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The James Clark Ross is back from the communications black hole that is anywhere above about 76º North.  All the updates that I wrote whilst out of satellite range can be found in the archive and these include the pictures that I was unable to post at the time.  In addition I have added a new section to the Polar Bear page with a selection of images that are not in the Daily Updates.  Happy reading and viewing of the pictures.

The comms satellite started to appear on Sunday but the signal quality was very poor and there were only a few limited things that could be carried across it.   On Monday there was a slight improvement but it was only this morning that things started to look up,  pardon the pun,  and with a request to the provider to increase the signal from the satellite the system locked on this morning and has been busy synchronising with a lot of data being transferred. 

This picture was taken last night and was the cause of a loss of the link.  With the satellite,  at the time,  being less than 1º above the horizon the signal was very prone to atmospherics and this cloud was enough to scatter the signal and break the link.

Yesterday also saw this chap arrive on board.  I am not sure why it decided to land on what must be one of the more difficult surfaces,  being curved and prone to moving.  When the ship stopped to carry out some science it hopped of to an adjacent flat space,  which had to be much more comfortable.  It had very long feet,  someone remarked that the looked like skiis!  In the early hours of this morning it was chased off by the seagulls,  who have done nothing but squabble and make a terrible mess all over the ship.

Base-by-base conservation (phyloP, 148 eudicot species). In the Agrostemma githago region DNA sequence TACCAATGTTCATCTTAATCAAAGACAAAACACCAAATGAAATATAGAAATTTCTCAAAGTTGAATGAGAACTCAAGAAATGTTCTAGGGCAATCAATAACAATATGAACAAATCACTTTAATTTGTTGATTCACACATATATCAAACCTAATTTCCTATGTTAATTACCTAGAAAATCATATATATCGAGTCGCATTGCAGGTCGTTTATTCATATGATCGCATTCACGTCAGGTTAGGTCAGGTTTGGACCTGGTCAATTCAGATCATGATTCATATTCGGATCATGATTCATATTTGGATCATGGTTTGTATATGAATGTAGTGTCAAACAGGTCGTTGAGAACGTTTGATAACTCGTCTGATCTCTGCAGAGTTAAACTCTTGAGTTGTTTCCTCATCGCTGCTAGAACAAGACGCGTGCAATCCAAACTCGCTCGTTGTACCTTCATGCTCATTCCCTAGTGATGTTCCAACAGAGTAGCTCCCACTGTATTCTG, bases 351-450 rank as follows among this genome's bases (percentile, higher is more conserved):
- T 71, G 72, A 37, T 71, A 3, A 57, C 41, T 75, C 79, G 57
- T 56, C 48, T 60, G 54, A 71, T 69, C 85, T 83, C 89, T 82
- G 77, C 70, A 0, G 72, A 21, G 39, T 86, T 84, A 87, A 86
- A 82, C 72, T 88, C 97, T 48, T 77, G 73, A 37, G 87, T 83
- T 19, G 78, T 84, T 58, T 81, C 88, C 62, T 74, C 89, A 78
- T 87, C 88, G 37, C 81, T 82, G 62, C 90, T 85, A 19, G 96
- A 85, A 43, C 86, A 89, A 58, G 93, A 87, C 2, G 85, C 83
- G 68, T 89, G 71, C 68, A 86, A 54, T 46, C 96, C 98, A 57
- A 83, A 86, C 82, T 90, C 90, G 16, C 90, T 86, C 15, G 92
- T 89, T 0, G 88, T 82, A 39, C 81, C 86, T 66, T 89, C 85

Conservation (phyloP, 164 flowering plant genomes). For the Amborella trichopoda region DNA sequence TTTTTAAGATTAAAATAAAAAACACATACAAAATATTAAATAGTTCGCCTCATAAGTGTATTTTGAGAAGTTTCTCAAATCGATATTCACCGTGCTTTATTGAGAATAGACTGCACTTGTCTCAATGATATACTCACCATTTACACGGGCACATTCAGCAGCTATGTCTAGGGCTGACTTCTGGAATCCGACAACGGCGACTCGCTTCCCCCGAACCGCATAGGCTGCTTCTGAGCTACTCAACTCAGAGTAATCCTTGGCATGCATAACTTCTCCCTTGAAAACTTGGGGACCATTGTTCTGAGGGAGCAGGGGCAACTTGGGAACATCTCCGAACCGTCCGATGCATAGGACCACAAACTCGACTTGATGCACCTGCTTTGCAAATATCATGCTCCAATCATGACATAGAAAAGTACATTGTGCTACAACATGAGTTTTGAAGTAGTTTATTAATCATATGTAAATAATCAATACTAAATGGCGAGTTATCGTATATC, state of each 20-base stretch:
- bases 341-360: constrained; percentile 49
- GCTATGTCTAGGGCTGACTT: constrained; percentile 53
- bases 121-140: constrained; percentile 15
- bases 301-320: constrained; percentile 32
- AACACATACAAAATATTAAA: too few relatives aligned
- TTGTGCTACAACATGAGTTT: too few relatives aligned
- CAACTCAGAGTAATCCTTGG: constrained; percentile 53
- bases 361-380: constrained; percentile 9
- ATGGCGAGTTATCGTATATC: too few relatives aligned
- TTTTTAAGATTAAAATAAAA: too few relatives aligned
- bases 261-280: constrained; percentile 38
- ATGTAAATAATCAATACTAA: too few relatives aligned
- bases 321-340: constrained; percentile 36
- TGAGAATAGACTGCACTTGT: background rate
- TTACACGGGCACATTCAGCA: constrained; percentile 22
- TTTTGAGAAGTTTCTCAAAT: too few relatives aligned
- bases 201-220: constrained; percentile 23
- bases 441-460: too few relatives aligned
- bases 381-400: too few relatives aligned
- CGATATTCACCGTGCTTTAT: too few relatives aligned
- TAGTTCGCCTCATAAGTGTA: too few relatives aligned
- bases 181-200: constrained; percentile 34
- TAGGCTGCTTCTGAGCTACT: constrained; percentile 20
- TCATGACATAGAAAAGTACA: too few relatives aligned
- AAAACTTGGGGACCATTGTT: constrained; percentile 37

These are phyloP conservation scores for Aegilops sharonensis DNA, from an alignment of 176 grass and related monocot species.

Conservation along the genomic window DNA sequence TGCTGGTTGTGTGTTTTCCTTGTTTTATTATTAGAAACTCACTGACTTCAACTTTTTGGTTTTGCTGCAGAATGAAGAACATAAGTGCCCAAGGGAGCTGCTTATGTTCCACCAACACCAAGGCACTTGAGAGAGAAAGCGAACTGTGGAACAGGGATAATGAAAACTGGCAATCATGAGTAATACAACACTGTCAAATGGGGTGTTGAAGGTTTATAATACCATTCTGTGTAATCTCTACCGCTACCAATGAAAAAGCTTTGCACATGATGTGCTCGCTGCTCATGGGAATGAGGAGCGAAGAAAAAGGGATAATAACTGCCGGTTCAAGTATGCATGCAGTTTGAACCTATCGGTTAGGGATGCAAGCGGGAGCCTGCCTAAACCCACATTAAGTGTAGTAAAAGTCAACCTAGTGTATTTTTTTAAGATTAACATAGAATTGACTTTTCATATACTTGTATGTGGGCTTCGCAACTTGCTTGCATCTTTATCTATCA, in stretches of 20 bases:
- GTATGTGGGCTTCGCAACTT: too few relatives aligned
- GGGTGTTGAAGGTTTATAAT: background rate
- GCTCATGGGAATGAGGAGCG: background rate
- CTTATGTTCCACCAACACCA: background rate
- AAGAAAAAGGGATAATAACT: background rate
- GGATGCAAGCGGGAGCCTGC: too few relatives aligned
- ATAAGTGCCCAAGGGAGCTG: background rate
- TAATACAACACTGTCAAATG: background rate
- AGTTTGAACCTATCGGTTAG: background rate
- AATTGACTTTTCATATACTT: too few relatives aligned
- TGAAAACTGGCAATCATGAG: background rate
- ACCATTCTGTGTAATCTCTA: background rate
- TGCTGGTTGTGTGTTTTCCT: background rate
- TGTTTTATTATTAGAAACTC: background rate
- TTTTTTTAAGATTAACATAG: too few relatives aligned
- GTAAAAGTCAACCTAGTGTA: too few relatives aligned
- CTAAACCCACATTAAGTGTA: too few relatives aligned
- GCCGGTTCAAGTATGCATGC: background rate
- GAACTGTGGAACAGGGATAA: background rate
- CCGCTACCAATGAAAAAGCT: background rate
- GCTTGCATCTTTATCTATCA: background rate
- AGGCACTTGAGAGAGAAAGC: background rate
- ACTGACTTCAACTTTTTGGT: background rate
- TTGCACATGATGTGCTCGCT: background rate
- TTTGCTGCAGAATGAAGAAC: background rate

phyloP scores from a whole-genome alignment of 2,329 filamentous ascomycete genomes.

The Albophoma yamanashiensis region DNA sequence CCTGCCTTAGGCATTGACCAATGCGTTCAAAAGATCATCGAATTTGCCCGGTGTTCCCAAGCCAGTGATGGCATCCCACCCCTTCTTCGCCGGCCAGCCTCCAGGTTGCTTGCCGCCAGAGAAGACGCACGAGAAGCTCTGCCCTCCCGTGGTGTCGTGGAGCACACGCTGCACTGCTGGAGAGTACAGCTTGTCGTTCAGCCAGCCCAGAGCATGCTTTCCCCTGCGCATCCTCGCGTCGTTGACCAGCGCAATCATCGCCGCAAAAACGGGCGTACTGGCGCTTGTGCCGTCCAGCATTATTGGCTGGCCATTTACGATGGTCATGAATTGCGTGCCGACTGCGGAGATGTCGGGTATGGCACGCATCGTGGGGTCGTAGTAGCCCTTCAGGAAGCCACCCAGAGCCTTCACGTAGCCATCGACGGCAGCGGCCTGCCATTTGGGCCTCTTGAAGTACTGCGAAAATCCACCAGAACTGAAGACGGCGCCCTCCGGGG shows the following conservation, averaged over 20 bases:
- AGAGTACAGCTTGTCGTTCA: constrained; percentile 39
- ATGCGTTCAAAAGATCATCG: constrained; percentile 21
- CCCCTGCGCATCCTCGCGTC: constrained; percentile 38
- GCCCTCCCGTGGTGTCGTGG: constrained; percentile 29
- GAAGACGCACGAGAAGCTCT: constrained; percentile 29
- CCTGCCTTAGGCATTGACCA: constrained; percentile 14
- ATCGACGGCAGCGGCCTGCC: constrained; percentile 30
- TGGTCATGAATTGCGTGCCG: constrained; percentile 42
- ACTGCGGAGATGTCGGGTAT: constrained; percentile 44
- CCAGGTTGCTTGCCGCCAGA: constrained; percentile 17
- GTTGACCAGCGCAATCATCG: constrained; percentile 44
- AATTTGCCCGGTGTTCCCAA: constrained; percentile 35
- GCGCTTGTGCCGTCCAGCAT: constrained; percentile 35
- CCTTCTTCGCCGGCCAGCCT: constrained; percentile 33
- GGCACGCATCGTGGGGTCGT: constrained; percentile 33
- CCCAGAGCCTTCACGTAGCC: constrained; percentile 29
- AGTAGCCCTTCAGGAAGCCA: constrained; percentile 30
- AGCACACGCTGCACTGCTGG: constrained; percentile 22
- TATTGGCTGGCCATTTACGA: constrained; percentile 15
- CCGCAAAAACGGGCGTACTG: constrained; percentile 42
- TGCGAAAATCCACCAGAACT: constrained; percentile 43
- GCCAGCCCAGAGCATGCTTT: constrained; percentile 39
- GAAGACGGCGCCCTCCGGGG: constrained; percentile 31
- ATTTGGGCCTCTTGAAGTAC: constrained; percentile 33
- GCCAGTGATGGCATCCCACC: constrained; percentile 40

Wednesday has been a mixed weather day,  with some light drizzle this morning and fog this afternoon.  By early evening the fog had lifted and the southern tip of Svalbard,  Sørkapp Land,  became visible and as I write I am enjoying the view of the glaciers from my cabin window.

There she blows!  Throughout the day there have been numerous whale and dolphin sightings and the birds seem to be doing a lot of feeding on the surface of the water too.   I spotted a minke whale this morning when I first stepped on to the Bridge and it was only a few metres off the bow.  This afternoon there have been a lot of fin whales and the picture above is also of fins,  as best I can tell,  but they have been keeping their distance.  Not sure how many are out there just now but there have been a lot of blows sighted in several directions.

The science work continues to go well and the next science station is going to be a brief one as the water depth is less than 50m.

All being well the Dartcom satellite image,  the Navmet screenshot and the Daily Menu will be back today.

Previous updates from this trip

Noon Position Report  

Latitude: 76° 15 N
Longitude: 19° 36 E
Bearing: 157 °T, 130 Nm from Longyearbyen
Cruise Number: JR16006
Distance Travelled: 201
Total Distance Travelled: 1448
Steam Time: 17.3
Total Steam Time: 167.3
Average Speed: 11.6
Total Average Speed: 8.9
Wind: Direction NNE, Force 3
Sea State: Calm
Air Temp: 6.5 °C Sea Temp: 8 °C
Pressure: 1009.2 Tendency (3hrs): Steady

 

Mike Gloistein
gm0hcq @ gm0hcq.com